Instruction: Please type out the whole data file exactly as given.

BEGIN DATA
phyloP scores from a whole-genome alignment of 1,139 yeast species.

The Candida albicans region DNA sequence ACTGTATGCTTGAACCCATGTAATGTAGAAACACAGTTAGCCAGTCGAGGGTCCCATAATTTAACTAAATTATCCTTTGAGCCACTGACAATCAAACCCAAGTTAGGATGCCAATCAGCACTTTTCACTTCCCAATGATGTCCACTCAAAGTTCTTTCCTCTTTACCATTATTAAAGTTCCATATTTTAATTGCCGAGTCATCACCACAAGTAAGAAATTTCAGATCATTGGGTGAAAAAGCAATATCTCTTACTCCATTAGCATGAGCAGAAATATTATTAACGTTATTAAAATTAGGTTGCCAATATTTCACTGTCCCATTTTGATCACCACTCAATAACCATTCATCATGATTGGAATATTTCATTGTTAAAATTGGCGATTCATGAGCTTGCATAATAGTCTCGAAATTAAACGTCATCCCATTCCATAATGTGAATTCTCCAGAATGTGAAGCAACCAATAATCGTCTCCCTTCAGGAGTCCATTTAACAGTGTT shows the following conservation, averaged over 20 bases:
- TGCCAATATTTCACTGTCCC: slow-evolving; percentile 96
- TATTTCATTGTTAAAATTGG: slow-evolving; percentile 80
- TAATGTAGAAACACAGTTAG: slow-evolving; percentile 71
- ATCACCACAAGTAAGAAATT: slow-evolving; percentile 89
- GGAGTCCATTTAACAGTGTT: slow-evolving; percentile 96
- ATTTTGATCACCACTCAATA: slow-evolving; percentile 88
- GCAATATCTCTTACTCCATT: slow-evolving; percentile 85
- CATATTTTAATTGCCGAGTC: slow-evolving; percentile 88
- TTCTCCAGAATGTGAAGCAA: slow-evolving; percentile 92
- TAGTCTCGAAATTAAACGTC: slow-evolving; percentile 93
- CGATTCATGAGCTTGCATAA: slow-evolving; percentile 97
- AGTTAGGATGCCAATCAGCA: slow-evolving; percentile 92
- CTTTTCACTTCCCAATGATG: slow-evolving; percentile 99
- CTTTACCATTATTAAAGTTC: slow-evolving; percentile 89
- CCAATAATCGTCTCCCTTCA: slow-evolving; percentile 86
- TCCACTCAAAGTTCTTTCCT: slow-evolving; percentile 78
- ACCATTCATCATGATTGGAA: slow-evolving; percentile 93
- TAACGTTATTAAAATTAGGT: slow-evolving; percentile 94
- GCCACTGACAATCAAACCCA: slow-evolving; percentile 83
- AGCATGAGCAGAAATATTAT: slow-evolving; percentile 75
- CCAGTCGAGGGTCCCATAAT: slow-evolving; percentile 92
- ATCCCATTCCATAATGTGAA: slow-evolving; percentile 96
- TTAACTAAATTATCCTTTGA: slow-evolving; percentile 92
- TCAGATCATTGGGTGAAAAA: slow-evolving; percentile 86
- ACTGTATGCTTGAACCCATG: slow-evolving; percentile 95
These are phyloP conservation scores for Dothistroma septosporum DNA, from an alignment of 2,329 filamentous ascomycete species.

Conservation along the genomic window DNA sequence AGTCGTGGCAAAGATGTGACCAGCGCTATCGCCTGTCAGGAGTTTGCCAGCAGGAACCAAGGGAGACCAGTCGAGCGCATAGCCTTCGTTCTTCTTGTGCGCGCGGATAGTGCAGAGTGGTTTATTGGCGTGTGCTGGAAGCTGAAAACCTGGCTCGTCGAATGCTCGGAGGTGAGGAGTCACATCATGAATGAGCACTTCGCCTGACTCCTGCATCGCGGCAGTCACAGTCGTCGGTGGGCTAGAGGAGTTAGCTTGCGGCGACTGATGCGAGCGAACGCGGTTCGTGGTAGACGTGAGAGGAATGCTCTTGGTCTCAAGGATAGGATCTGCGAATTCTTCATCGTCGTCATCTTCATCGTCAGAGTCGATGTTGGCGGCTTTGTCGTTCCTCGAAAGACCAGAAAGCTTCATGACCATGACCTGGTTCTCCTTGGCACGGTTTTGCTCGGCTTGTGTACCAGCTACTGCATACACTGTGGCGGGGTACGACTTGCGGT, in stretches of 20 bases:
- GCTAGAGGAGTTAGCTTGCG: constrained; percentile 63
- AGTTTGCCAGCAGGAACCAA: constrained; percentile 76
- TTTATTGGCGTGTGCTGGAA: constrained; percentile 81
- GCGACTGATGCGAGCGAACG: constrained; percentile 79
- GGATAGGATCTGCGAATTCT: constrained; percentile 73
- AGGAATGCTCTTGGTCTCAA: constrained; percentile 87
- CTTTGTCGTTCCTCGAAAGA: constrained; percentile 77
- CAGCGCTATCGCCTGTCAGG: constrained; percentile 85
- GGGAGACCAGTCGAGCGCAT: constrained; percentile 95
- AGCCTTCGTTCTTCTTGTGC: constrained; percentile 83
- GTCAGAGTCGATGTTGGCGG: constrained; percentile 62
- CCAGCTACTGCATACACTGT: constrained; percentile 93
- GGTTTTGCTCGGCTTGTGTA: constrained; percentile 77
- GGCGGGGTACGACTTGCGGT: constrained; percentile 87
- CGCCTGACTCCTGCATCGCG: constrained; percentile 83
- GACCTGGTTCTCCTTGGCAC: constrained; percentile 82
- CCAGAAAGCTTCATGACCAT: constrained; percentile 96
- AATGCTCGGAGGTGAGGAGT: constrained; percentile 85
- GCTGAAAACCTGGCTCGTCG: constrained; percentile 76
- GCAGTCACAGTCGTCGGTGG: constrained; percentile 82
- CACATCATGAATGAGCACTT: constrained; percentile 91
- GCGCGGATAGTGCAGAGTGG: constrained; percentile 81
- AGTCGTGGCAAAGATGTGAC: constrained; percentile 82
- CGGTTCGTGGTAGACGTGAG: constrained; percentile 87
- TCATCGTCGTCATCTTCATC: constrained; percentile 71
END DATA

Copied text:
phyloP scores from a whole-genome alignment of 1,139 yeast species.

The Candida albicans region DNA sequence ACTGTATGCTTGAACCCATGTAATGTAGAAACACAGTTAGCCAGTCGAGGGTCCCATAATTTAACTAAATTATCCTTTGAGCCACTGACAATCAAACCCAAGTTAGGATGCCAATCAGCACTTTTCACTTCCCAATGATGTCCACTCAAAGTTCTTTCCTCTTTACCATTATTAAAGTTCCATATTTTAATTGCCGAGTCATCACCACAAGTAAGAAATTTCAGATCATTGGGTGAAAAAGCAATATCTCTTACTCCATTAGCATGAGCAGAAATATTATTAACGTTATTAAAATTAGGTTGCCAATATTTCACTGTCCCATTTTGATCACCACTCAATAACCATTCATCATGATTGGAATATTTCATTGTTAAAATTGGCGATTCATGAGCTTGCATAATAGTCTCGAAATTAAACGTCATCCCATTCCATAATGTGAATTCTCCAGAATGTGAAGCAACCAATAATCGTCTCCCTTCAGGAGTCCATTTAACAGTGTT shows the following conservation, averaged over 20 bases:
- TGCCAATATTTCACTGTCCC: slow-evolving; percentile 96
- TATTTCATTGTTAAAATTGG: slow-evolving; percentile 80
- TAATGTAGAAACACAGTTAG: slow-evolving; percentile 71
- ATCACCACAAGTAAGAAATT: slow-evolving; percentile 89
- GGAGTCCATTTAACAGTGTT: slow-evolving; percentile 96
- ATTTTGATCACCACTCAATA: slow-evolving; percentile 88
- GCAATATCTCTTACTCCATT: slow-evolving; percentile 85
- CATATTTTAATTGCCGAGTC: slow-evolving; percentile 88
- TTCTCCAGAATGTGAAGCAA: slow-evolving; percentile 92
- TAGTCTCGAAATTAAACGTC: slow-evolving; percentile 93
- CGATTCATGAGCTTGCATAA: slow-evolving; percentile 97
- AGTTAGGATGCCAATCAGCA: slow-evolving; percentile 92
- CTTTTCACTTCCCAATGATG: slow-evolving; percentile 99
- CTTTACCATTATTAAAGTTC: slow-evolving; percentile 89
- CCAATAATCGTCTCCCTTCA: slow-evolving; percentile 86
- TCCACTCAAAGTTCTTTCCT: slow-evolving; percentile 78
- ACCATTCATCATGATTGGAA: slow-evolving; percentile 93
- TAACGTTATTAAAATTAGGT: slow-evolving; percentile 94
- GCCACTGACAATCAAACCCA: slow-evolving; percentile 83
- AGCATGAGCAGAAATATTAT: slow-evolving; percentile 75
- CCAGTCGAGGGTCCCATAAT: slow-evolving; percentile 92
- ATCCCATTCCATAATGTGAA: slow-evolving; percentile 96
- TTAACTAAATTATCCTTTGA: slow-evolving; percentile 92
- TCAGATCATTGGGTGAAAAA: slow-evolving; percentile 86
- ACTGTATGCTTGAACCCATG: slow-evolving; percentile 95
These are phyloP conservation scores for Dothistroma septosporum DNA, from an alignment of 2,329 filamentous ascomycete species.

Conservation along the genomic window DNA sequence AGTCGTGGCAAAGATGTGACCAGCGCTATCGCCTGTCAGGAGTTTGCCAGCAGGAACCAAGGGAGACCAGTCGAGCGCATAGCCTTCGTTCTTCTTGTGCGCGCGGATAGTGCAGAGTGGTTTATTGGCGTGTGCTGGAAGCTGAAAACCTGGCTCGTCGAATGCTCGGAGGTGAGGAGTCACATCATGAATGAGCACTTCGCCTGACTCCTGCATCGCGGCAGTCACAGTCGTCGGTGGGCTAGAGGAGTTAGCTTGCGGCGACTGATGCGAGCGAACGCGGTTCGTGGTAGACGTGAGAGGAATGCTCTTGGTCTCAAGGATAGGATCTGCGAATTCTTCATCGTCGTCATCTTCATCGTCAGAGTCGATGTTGGCGGCTTTGTCGTTCCTCGAAAGACCAGAAAGCTTCATGACCATGACCTGGTTCTCCTTGGCACGGTTTTGCTCGGCTTGTGTACCAGCTACTGCATACACTGTGGCGGGGTACGACTTGCGGT, in stretches of 20 bases:
- GCTAGAGGAGTTAGCTTGCG: constrained; percentile 63
- AGTTTGCCAGCAGGAACCAA: constrained; percentile 76
- TTTATTGGCGTGTGCTGGAA: constrained; percentile 81
- GCGACTGATGCGAGCGAACG: constrained; percentile 79
- GGATAGGATCTGCGAATTCT: constrained; percentile 73
- AGGAATGCTCTTGGTCTCAA: constrained; percentile 87
- CTTTGTCGTTCCTCGAAAGA: constrained; percentile 77
- CAGCGCTATCGCCTGTCAGG: constrained; percentile 85
- GGGAGACCAGTCGAGCGCAT: constrained; percentile 95
- AGCCTTCGTTCTTCTTGTGC: constrained; percentile 83
- GTCAGAGTCGATGTTGGCGG: constrained; percentile 62
- CCAGCTACTGCATACACTGT: constrained; percentile 93
- GGTTTTGCTCGGCTTGTGTA: constrained; percentile 77
- GGCGGGGTACGACTTGCGGT: constrained; percentile 87
- CGCCTGACTCCTGCATCGCG: constrained; percentile 83
- GACCTGGTTCTCCTTGGCAC: constrained; percentile 82
- CCAGAAAGCTTCATGACCAT: constrained; percentile 96
- AATGCTCGGAGGTGAGGAGT: constrained; percentile 85
- GCTGAAAACCTGGCTCGTCG: constrained; percentile 76
- GCAGTCACAGTCGTCGGTGG: constrained; percentile 82
- CACATCATGAATGAGCACTT: constrained; percentile 91
- GCGCGGATAGTGCAGAGTGG: constrained; percentile 81
- AGTCGTGGCAAAGATGTGAC: constrained; percentile 82
- CGGTTCGTGGTAGACGTGAG: constrained; percentile 87
- TCATCGTCGTCATCTTCATC: constrained; percentile 71